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PBGC Takes Over Delphi Pension Plans

The Pension Benefit Guaranty Corp. is taking over the massively underfunded pension plans of financially troubled auto parts manufacturer Delphi Corp., a takeover that will cost the agency about $6.25 billion—its second-biggest loss ever.

July 23, 2009
Related Topics: Miscellaneous Legal Issues, Retirement/Pensions, Ethics, Latest News
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The Pension Benefit Guaranty Corp. is taking over the massively underfunded pension plans of financially troubled auto parts manufacturer Delphi Corp., a takeover that will cost the PBGC about $6.25 billion—its second-biggest loss ever.

The PBGC will take over six plans sponsored by Troy, Michigan-based Delphi, which is in bankruptcy.

The biggest plan, which is offered to Delphi hourly employees and has about 47,000 participants, has about $3.7 billion in assets and more than $8 billion in liabilities. The PBGC expects to assume about $4 billion of the plan’s nearly $4.4 billion shortfall.

The second-biggest plan, covering about 20,000 salaried employees and retirees, has $2.4 billion in assets and liabilities of about $5 billion. The PBGC estimates it will be liable for about $2.2 billion of the $2.6 billion shortfall.

In addition, the PBGC will be responsible for about $50 million in unfunded benefits in four small Delphi plans with about 2,000 participants.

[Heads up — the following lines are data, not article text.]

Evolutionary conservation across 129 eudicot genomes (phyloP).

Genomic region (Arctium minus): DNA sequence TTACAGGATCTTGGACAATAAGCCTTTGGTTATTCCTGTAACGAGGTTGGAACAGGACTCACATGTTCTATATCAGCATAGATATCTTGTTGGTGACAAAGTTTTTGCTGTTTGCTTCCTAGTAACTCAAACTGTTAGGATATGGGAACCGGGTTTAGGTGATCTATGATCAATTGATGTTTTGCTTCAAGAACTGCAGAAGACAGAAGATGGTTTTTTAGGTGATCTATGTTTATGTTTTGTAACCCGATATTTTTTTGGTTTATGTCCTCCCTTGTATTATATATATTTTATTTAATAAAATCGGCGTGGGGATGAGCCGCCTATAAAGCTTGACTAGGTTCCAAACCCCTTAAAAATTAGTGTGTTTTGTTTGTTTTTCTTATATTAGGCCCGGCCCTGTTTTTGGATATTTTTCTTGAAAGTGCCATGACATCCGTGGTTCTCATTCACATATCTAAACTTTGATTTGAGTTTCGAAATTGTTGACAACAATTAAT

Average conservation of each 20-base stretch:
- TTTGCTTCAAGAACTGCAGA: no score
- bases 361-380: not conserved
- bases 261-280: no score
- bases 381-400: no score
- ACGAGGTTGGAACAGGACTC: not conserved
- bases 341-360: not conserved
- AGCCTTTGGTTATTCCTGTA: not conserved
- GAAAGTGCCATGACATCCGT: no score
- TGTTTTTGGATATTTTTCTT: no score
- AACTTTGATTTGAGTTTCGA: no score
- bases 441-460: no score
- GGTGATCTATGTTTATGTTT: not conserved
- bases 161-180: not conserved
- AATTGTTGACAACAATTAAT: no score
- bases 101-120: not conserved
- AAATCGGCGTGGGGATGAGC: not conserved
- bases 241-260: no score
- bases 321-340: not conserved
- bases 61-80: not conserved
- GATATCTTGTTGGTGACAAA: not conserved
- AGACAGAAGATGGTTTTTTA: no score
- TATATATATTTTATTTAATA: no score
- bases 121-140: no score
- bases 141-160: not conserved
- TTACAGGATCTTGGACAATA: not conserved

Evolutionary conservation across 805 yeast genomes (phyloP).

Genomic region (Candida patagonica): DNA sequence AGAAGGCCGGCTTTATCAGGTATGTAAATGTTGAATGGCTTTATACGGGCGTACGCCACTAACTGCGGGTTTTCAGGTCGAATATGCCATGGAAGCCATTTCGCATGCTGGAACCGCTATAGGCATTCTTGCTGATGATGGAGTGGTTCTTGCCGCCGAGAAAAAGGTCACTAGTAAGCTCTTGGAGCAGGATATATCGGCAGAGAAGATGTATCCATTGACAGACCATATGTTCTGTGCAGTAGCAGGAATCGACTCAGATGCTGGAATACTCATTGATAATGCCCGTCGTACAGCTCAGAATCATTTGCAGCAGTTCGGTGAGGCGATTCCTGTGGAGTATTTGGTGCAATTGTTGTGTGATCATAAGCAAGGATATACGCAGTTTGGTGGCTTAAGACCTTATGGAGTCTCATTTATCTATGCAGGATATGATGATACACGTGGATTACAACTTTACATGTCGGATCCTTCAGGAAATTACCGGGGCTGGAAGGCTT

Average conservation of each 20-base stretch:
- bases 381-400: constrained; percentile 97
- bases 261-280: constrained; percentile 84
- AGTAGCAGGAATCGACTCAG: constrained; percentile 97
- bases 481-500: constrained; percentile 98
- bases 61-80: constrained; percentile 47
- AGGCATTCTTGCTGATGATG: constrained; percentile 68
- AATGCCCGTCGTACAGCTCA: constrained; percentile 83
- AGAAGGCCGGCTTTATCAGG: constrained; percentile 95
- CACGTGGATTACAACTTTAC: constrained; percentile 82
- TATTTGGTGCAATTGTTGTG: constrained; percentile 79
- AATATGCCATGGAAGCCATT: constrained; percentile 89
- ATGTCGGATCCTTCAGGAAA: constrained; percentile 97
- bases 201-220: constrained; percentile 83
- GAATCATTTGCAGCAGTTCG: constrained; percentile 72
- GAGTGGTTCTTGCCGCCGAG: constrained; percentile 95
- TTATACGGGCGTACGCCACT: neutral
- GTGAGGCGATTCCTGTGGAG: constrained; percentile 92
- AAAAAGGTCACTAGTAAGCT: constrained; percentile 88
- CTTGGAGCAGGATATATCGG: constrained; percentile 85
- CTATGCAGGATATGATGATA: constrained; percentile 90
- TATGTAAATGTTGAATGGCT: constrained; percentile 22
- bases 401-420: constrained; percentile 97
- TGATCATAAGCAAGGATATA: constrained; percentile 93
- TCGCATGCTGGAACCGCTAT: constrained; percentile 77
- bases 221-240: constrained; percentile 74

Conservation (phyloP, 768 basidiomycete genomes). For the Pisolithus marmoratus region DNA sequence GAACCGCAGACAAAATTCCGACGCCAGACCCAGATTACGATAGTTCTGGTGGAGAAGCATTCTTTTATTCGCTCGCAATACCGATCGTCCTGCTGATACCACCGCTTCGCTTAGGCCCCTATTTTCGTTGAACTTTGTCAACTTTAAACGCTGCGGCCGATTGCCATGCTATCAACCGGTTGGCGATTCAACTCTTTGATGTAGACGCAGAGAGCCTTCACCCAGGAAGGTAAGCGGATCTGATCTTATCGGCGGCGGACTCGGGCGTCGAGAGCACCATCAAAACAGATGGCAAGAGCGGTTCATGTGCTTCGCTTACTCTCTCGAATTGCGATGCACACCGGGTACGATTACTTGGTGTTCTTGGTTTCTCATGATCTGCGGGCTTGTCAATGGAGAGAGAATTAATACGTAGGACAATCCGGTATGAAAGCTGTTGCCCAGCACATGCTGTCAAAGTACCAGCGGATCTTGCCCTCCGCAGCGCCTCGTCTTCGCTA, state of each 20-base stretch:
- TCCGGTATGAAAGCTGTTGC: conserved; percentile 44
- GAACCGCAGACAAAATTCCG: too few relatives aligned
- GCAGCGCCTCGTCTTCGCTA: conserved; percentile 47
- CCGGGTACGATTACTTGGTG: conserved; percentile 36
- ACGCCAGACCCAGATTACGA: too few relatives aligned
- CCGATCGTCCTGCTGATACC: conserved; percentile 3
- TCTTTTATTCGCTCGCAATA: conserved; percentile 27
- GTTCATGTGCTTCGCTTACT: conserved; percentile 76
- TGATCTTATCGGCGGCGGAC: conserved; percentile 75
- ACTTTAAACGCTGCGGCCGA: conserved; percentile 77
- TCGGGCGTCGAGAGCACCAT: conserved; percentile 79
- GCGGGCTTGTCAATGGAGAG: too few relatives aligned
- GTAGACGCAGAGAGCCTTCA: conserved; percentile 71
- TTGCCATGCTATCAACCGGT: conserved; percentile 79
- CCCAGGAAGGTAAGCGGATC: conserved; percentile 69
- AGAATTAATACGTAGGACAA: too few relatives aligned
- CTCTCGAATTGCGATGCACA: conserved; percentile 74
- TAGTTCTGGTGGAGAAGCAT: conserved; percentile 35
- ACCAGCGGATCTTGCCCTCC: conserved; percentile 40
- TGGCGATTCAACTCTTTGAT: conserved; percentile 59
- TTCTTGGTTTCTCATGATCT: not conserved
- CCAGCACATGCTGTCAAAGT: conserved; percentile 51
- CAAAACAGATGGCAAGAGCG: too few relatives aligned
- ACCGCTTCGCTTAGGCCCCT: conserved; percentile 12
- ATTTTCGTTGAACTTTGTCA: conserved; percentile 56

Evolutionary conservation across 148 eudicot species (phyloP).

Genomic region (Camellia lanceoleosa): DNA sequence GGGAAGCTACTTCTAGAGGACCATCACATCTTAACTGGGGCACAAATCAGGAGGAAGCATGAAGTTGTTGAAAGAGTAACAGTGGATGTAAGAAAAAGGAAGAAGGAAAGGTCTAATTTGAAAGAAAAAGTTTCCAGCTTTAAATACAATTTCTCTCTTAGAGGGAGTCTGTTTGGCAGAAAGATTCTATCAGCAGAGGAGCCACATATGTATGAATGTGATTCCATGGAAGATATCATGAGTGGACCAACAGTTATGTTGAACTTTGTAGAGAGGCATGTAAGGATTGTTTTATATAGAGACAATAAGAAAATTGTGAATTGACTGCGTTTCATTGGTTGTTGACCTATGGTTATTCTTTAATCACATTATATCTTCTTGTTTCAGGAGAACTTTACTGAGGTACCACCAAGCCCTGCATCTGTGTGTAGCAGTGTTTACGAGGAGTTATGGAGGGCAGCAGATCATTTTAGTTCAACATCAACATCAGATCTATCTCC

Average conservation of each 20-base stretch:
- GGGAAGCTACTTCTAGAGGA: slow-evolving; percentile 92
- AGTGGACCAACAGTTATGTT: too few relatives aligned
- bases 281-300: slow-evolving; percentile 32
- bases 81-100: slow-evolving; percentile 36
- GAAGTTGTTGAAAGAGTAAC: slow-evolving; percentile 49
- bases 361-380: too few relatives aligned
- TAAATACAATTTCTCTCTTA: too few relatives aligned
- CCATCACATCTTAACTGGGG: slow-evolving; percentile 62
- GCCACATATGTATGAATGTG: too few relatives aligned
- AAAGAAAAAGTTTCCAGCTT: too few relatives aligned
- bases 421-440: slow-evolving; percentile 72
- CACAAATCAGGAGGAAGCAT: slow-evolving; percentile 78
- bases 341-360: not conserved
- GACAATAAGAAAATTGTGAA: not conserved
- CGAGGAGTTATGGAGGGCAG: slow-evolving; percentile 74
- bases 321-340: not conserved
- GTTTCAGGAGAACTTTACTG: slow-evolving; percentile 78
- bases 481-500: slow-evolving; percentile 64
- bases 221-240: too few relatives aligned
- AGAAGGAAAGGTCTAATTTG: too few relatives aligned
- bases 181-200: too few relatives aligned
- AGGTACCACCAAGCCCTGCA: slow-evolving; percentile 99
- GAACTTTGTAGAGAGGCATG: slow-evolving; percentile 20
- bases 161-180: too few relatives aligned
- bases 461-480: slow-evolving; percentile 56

The $6.25 billion loss to the PBGC is surpassed only by the agency’s 2005 takeover of four United Airlines pension plans, which cost the agency about $7.5 billion.

The PBGC estimates its takeover of Delphi’s plans will increase its deficit by about $3.5 billion. The agency had included the claim in its 2008 financial statements but at a much lower estimated amount.

Delphi said in a statement that it does not believe a termination by the PBGC of the hourly plan would violate Delphi’s existing collective bargaining agreements or prior bankruptcy court orders.

However, Delphi said it hasn’t yet agreed to a termination of the plan and “will not enter into an agreement with the PBGC to take over the plan unless the bankruptcy court finds that doing so is not a violation of Delphi’s collective bargaining agreements or a federal district court issues an order terminating the U.S. hourly plan.”

The PBGC earlier disclosed that its deficit hit a record $33.5 billion at the end of its fiscal 2009 first half on March 31, compared with $11.2 billion at the close of fiscal 2008.


Filed by Jerry Geisel of Business Insurance, a sister publication of Workforce Management. To comment, e-mail editors@workforce.com.

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